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Table 3 Complex samples logistic regression and CSGLMa: associations between food, physical activity and media home environments and corresponding diet, physical activity and screen-based sedentary behaviours (n = 298)

From: The Home Environment Interview and associations with energy balance behaviours and body weight in school-aged children – a feasibility, reliability, and validity study

  Home food environment
Outcome variables N (%) OR (95%CI)1 P value
Dietary intake behaviours
 Fruit (≥twice per day) 173 (58.1%) 0.89 (0.84–0.96) <.001
 Vegetables (≥twice per day) 239 (80.2%) 0.88 (0.83–0.93) <.001
 Energy-dense snacks (≥once per day) 224 (75.2%) 1.13 (1.05–1.21) <.001
 Fast food intake (≥once per week) 59 (19.8%) 1.15 (1.07–1.23) <.001
 Convenience food (≥twice per week) 106 (35.6%) 1.11 (1.05–1.17) .001
 Sugar Sweetened Beverages (≥once per day) 25 (8.4%) 1.03 (0.97–1.10) .334
 Artificially-sweetened beverages (≥once per day) 97 (32.6%) 1.05 (0.99–1.10) .084
 Fruit juice (≥once per day) 125 (41.9%) 0.98 (0.94–1.03) .508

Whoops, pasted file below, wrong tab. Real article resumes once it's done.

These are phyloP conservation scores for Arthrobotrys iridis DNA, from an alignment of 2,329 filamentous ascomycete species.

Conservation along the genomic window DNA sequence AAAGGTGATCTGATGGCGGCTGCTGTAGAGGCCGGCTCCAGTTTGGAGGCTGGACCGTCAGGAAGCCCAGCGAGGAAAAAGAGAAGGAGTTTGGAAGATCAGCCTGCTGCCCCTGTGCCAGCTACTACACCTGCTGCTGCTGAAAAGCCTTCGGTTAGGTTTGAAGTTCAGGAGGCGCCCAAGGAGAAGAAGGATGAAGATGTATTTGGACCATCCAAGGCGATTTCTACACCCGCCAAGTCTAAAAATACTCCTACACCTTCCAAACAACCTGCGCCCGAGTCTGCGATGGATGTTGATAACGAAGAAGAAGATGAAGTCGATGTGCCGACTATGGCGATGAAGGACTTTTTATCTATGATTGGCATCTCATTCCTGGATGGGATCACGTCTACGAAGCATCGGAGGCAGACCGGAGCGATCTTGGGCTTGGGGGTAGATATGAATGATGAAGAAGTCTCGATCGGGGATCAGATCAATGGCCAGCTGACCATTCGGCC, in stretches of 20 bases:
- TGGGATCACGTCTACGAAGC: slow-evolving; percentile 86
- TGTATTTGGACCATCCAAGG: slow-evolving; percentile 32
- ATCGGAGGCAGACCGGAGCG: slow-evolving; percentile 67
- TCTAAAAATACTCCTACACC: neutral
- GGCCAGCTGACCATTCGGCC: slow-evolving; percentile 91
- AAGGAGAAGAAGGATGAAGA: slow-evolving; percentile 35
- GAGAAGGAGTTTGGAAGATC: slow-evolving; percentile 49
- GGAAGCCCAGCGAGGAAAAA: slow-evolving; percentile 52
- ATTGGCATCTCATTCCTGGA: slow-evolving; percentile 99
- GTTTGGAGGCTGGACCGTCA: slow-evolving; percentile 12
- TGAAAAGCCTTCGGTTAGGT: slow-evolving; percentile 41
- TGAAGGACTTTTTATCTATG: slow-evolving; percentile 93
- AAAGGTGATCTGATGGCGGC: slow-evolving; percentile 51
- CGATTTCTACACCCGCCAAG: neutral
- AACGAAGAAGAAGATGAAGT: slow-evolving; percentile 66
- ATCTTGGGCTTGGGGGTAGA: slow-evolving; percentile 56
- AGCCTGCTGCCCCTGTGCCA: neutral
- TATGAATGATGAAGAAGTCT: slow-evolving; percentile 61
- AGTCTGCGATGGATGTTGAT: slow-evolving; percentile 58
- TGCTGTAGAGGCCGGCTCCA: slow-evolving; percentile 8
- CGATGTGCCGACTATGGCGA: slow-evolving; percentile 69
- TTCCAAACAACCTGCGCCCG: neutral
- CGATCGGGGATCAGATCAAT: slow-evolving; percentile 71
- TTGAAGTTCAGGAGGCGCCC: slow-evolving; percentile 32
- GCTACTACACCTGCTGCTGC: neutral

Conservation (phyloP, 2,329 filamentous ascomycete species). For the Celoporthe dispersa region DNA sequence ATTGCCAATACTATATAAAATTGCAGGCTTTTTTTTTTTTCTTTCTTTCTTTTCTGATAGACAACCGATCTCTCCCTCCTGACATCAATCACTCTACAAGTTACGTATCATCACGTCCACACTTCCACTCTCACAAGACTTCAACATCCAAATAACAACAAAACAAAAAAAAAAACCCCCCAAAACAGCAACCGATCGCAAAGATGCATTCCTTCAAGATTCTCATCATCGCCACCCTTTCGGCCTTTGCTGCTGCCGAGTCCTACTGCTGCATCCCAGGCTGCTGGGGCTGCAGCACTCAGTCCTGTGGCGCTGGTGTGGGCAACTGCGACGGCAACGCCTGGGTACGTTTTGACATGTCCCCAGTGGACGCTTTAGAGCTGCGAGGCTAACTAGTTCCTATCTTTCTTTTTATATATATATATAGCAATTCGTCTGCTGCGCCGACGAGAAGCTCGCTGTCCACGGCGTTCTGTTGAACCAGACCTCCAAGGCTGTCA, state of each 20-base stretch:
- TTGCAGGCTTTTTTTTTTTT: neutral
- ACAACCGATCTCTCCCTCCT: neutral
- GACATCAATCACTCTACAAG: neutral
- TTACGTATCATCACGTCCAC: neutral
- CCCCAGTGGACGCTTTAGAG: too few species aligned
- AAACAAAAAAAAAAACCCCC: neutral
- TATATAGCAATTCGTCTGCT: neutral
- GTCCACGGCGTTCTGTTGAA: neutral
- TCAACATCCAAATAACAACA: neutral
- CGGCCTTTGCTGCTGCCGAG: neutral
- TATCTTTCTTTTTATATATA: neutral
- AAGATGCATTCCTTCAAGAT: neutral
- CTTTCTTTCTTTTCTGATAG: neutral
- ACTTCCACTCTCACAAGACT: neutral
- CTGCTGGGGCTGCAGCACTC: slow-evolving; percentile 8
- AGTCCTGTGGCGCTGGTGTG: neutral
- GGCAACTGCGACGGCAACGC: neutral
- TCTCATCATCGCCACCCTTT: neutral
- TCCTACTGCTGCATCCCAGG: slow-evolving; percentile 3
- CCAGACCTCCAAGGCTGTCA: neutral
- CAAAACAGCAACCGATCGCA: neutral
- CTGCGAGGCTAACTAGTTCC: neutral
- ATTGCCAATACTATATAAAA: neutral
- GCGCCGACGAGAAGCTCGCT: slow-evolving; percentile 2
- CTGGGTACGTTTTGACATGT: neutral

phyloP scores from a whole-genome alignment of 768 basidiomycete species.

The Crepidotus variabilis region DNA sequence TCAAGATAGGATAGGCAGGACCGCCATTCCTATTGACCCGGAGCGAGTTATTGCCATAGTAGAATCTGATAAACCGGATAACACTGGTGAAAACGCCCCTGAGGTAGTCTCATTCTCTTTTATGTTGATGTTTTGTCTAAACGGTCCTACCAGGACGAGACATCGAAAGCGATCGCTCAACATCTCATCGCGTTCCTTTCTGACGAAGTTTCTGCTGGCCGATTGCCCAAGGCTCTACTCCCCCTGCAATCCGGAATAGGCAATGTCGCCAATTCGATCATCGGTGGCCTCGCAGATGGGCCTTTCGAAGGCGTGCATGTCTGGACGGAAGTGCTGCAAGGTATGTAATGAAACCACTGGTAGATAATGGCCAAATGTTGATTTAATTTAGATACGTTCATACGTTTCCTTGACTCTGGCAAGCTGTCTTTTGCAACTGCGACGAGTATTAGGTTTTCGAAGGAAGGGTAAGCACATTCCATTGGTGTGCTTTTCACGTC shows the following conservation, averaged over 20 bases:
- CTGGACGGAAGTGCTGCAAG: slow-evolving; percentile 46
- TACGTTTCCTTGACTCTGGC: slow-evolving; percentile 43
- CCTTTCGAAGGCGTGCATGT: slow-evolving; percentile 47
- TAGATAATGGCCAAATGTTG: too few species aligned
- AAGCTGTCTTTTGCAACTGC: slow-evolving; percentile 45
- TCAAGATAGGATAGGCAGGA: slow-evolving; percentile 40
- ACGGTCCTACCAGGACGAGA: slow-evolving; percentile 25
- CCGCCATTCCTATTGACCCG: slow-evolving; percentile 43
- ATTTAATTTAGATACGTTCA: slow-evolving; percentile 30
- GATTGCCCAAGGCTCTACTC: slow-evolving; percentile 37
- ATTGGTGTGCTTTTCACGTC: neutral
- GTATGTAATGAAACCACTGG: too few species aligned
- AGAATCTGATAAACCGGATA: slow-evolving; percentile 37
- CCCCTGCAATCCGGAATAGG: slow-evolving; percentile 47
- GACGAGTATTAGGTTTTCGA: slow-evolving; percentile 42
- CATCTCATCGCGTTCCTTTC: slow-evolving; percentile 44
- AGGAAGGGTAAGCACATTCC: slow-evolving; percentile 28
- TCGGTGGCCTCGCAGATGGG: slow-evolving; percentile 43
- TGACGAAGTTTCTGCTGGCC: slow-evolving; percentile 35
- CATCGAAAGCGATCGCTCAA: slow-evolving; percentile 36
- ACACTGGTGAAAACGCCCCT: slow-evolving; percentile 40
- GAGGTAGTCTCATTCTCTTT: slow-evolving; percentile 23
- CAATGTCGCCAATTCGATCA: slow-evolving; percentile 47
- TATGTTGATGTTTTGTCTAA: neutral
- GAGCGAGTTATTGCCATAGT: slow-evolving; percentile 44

Milk (≥twice per day) 85 (28.6%) 1.00 (0.95–1.06) .995
Activity behaviours Home physical activity environment
 Physical activity (more active) 177 (59.4%) 0.89 (0.78–1.03) .130
Screen-based sedentary behavioursb Home media environment
Mean (SD) B (±SE) R2 P value
 TV viewing and online media (hours/ week) 16.73 (9.70) 1.85 (±0.24) .276 <.001
 Video games (hours/ week) 6.91 (6.82) 0.61 (±0.14) .344 <.001
  1. OR Odds Ratio, 95% CI 95% confidence interval
  2. aAdjusting for clustering within families (complex samples analyses), the child’s age at time of home environment interview, child sex
  3. bScreen-based sedentary behaviours were treated as a continuous variable as there are no specific guidelines for duration of screen-time and video game use in this age group (Hill et al., 2016)